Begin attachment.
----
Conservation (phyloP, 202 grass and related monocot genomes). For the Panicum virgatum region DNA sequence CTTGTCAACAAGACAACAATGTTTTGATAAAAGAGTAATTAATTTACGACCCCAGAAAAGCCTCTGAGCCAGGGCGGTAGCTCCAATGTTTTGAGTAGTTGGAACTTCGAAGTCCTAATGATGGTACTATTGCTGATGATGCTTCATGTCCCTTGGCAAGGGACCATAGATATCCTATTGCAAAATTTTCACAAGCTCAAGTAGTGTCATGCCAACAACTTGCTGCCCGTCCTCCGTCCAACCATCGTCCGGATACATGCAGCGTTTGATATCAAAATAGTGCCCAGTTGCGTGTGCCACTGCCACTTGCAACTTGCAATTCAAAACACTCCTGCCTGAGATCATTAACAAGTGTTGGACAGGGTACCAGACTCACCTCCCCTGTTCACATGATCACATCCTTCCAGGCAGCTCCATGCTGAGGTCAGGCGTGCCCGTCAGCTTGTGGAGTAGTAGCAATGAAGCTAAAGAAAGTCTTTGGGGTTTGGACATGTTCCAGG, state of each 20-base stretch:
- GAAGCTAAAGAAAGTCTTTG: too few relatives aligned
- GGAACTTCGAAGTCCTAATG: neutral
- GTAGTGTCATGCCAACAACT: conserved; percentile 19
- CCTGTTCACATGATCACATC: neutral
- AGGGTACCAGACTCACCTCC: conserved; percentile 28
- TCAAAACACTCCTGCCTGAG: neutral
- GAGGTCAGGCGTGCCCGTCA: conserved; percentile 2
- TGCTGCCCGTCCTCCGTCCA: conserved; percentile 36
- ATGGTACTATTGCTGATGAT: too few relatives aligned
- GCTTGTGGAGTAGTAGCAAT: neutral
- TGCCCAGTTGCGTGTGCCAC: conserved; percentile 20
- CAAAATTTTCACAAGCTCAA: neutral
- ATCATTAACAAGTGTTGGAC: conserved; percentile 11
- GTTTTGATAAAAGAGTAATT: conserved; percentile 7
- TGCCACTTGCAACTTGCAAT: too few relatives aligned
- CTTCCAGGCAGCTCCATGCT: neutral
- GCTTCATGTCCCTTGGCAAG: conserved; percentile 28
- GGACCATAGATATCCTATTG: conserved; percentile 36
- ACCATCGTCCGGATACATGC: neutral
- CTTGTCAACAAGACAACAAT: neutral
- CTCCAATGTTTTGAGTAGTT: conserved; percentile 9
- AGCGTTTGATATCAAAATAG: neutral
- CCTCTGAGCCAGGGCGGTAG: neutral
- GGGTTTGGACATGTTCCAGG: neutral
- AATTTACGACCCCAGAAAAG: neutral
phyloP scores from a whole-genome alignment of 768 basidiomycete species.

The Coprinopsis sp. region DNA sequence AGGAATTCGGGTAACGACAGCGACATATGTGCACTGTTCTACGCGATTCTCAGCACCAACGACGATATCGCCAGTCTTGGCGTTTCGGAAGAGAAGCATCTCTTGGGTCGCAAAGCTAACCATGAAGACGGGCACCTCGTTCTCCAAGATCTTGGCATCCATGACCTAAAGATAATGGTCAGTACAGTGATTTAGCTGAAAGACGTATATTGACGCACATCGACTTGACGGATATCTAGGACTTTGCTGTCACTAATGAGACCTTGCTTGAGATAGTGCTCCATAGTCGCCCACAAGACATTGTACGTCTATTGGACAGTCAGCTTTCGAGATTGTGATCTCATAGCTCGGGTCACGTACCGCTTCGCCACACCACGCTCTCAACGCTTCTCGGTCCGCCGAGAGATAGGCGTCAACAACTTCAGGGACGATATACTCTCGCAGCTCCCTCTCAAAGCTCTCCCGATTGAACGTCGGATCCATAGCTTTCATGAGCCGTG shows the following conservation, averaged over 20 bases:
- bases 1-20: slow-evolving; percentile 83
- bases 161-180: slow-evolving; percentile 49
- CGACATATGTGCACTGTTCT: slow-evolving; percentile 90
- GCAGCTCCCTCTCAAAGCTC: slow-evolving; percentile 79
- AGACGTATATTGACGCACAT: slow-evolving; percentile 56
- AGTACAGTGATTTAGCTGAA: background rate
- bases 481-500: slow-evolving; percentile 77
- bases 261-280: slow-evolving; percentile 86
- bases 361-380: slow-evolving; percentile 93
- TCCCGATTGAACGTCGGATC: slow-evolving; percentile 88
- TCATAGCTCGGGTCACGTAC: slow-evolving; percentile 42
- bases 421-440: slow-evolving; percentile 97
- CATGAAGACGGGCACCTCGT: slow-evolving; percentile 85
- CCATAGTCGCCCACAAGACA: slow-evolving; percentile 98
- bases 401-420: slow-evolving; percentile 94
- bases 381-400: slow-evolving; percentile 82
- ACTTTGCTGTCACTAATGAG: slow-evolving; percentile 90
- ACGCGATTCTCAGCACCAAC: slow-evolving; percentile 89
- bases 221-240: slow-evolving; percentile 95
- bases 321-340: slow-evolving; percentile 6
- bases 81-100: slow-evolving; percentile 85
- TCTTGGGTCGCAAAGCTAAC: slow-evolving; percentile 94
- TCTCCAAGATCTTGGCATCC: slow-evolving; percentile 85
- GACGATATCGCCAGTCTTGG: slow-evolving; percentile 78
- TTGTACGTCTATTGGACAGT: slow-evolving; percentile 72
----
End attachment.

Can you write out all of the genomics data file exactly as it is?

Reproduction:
Conservation (phyloP, 202 grass and related monocot genomes). For the Panicum virgatum region DNA sequence CTTGTCAACAAGACAACAATGTTTTGATAAAAGAGTAATTAATTTACGACCCCAGAAAAGCCTCTGAGCCAGGGCGGTAGCTCCAATGTTTTGAGTAGTTGGAACTTCGAAGTCCTAATGATGGTACTATTGCTGATGATGCTTCATGTCCCTTGGCAAGGGACCATAGATATCCTATTGCAAAATTTTCACAAGCTCAAGTAGTGTCATGCCAACAACTTGCTGCCCGTCCTCCGTCCAACCATCGTCCGGATACATGCAGCGTTTGATATCAAAATAGTGCCCAGTTGCGTGTGCCACTGCCACTTGCAACTTGCAATTCAAAACACTCCTGCCTGAGATCATTAACAAGTGTTGGACAGGGTACCAGACTCACCTCCCCTGTTCACATGATCACATCCTTCCAGGCAGCTCCATGCTGAGGTCAGGCGTGCCCGTCAGCTTGTGGAGTAGTAGCAATGAAGCTAAAGAAAGTCTTTGGGGTTTGGACATGTTCCAGG, state of each 20-base stretch:
- GAAGCTAAAGAAAGTCTTTG: too few relatives aligned
- GGAACTTCGAAGTCCTAATG: neutral
- GTAGTGTCATGCCAACAACT: conserved; percentile 19
- CCTGTTCACATGATCACATC: neutral
- AGGGTACCAGACTCACCTCC: conserved; percentile 28
- TCAAAACACTCCTGCCTGAG: neutral
- GAGGTCAGGCGTGCCCGTCA: conserved; percentile 2
- TGCTGCCCGTCCTCCGTCCA: conserved; percentile 36
- ATGGTACTATTGCTGATGAT: too few relatives aligned
- GCTTGTGGAGTAGTAGCAAT: neutral
- TGCCCAGTTGCGTGTGCCAC: conserved; percentile 20
- CAAAATTTTCACAAGCTCAA: neutral
- ATCATTAACAAGTGTTGGAC: conserved; percentile 11
- GTTTTGATAAAAGAGTAATT: conserved; percentile 7
- TGCCACTTGCAACTTGCAAT: too few relatives aligned
- CTTCCAGGCAGCTCCATGCT: neutral
- GCTTCATGTCCCTTGGCAAG: conserved; percentile 28
- GGACCATAGATATCCTATTG: conserved; percentile 36
- ACCATCGTCCGGATACATGC: neutral
- CTTGTCAACAAGACAACAAT: neutral
- CTCCAATGTTTTGAGTAGTT: conserved; percentile 9
- AGCGTTTGATATCAAAATAG: neutral
- CCTCTGAGCCAGGGCGGTAG: neutral
- GGGTTTGGACATGTTCCAGG: neutral
- AATTTACGACCCCAGAAAAG: neutral
phyloP scores from a whole-genome alignment of 768 basidiomycete species.

The Coprinopsis sp. region DNA sequence AGGAATTCGGGTAACGACAGCGACATATGTGCACTGTTCTACGCGATTCTCAGCACCAACGACGATATCGCCAGTCTTGGCGTTTCGGAAGAGAAGCATCTCTTGGGTCGCAAAGCTAACCATGAAGACGGGCACCTCGTTCTCCAAGATCTTGGCATCCATGACCTAAAGATAATGGTCAGTACAGTGATTTAGCTGAAAGACGTATATTGACGCACATCGACTTGACGGATATCTAGGACTTTGCTGTCACTAATGAGACCTTGCTTGAGATAGTGCTCCATAGTCGCCCACAAGACATTGTACGTCTATTGGACAGTCAGCTTTCGAGATTGTGATCTCATAGCTCGGGTCACGTACCGCTTCGCCACACCACGCTCTCAACGCTTCTCGGTCCGCCGAGAGATAGGCGTCAACAACTTCAGGGACGATATACTCTCGCAGCTCCCTCTCAAAGCTCTCCCGATTGAACGTCGGATCCATAGCTTTCATGAGCCGTG shows the following conservation, averaged over 20 bases:
- bases 1-20: slow-evolving; percentile 83
- bases 161-180: slow-evolving; percentile 49
- CGACATATGTGCACTGTTCT: slow-evolving; percentile 90
- GCAGCTCCCTCTCAAAGCTC: slow-evolving; percentile 79
- AGACGTATATTGACGCACAT: slow-evolving; percentile 56
- AGTACAGTGATTTAGCTGAA: background rate
- bases 481-500: slow-evolving; percentile 77
- bases 261-280: slow-evolving; percentile 86
- bases 361-380: slow-evolving; percentile 93
- TCCCGATTGAACGTCGGATC: slow-evolving; percentile 88
- TCATAGCTCGGGTCACGTAC: slow-evolving; percentile 42
- bases 421-440: slow-evolving; percentile 97
- CATGAAGACGGGCACCTCGT: slow-evolving; percentile 85
- CCATAGTCGCCCACAAGACA: slow-evolving; percentile 98
- bases 401-420: slow-evolving; percentile 94
- bases 381-400: slow-evolving; percentile 82
- ACTTTGCTGTCACTAATGAG: slow-evolving; percentile 90
- ACGCGATTCTCAGCACCAAC: slow-evolving; percentile 89
- bases 221-240: slow-evolving; percentile 95
- bases 321-340: slow-evolving; percentile 6
- bases 81-100: slow-evolving; percentile 85
- TCTTGGGTCGCAAAGCTAAC: slow-evolving; percentile 94
- TCTCCAAGATCTTGGCATCC: slow-evolving; percentile 85
- GACGATATCGCCAGTCTTGG: slow-evolving; percentile 78
- TTGTACGTCTATTGGACAGT: slow-evolving; percentile 72